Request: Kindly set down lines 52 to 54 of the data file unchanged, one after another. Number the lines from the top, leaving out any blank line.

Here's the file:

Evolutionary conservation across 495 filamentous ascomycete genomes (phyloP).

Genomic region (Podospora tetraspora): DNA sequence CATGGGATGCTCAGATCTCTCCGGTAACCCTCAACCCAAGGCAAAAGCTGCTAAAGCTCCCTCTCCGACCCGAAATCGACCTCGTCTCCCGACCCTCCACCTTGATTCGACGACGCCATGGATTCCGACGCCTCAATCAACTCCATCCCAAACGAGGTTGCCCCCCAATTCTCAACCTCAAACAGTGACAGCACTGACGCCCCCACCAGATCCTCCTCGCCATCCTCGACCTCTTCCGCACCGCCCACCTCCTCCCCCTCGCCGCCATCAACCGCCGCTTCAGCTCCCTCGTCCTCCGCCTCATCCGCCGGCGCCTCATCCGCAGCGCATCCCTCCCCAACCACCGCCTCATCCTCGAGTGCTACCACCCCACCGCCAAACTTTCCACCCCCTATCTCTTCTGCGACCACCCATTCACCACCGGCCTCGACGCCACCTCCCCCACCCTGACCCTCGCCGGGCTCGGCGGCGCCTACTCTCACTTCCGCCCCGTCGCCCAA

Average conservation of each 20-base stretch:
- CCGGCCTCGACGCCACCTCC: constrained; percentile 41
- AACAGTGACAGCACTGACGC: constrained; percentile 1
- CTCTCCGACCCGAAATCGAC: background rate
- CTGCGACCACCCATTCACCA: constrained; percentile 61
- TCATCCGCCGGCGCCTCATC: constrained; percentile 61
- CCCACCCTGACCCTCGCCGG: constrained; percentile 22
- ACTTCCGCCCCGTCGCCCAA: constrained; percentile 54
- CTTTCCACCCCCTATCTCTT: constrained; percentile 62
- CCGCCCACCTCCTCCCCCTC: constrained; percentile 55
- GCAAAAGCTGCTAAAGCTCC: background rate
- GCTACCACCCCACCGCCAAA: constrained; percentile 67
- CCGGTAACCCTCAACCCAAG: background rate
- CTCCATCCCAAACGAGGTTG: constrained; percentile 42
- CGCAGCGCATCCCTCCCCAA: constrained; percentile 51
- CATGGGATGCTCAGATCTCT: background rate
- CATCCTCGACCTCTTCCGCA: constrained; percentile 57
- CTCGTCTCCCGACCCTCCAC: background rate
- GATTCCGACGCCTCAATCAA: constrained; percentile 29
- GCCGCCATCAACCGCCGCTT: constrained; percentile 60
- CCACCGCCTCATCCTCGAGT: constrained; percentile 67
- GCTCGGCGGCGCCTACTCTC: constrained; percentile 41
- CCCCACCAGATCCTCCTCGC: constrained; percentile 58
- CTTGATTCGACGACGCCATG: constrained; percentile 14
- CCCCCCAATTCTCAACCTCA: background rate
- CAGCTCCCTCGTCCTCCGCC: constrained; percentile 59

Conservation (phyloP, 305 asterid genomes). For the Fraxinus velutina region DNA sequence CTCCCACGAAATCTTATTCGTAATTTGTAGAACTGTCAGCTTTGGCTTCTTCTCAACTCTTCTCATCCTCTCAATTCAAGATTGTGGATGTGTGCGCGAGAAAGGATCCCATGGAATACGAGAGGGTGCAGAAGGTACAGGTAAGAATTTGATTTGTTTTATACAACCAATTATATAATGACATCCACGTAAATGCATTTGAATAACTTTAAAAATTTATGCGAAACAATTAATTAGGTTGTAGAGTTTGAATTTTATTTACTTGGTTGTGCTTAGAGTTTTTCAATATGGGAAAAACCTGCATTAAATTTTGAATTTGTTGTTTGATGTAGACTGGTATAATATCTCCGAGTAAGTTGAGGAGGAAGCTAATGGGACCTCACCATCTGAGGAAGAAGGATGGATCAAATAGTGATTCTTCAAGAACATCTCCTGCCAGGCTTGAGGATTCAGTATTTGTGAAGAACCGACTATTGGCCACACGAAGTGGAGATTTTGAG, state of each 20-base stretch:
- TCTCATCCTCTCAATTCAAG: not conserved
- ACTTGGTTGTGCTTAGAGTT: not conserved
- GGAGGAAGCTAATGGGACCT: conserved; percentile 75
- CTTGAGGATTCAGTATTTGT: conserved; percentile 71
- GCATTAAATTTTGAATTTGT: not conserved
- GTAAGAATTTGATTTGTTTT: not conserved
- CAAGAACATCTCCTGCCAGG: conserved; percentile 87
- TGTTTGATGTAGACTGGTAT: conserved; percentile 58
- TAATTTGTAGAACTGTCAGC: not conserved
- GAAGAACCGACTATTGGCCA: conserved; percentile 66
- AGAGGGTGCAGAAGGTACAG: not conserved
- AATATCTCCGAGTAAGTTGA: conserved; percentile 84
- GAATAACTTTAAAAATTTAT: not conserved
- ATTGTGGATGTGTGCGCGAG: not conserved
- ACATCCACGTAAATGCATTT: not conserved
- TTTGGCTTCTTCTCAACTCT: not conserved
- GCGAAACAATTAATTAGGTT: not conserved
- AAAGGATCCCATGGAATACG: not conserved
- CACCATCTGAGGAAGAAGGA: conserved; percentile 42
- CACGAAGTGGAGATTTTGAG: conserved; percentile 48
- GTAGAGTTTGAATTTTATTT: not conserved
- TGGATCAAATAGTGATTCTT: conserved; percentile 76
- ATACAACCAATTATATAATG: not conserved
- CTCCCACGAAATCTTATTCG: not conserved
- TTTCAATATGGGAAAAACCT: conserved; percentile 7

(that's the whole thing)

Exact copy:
- ATACAACCAATTATATAATG: not conserved
- CTCCCACGAAATCTTATTCG: not conserved
- TTTCAATATGGGAAAAACCT: conserved; percentile 7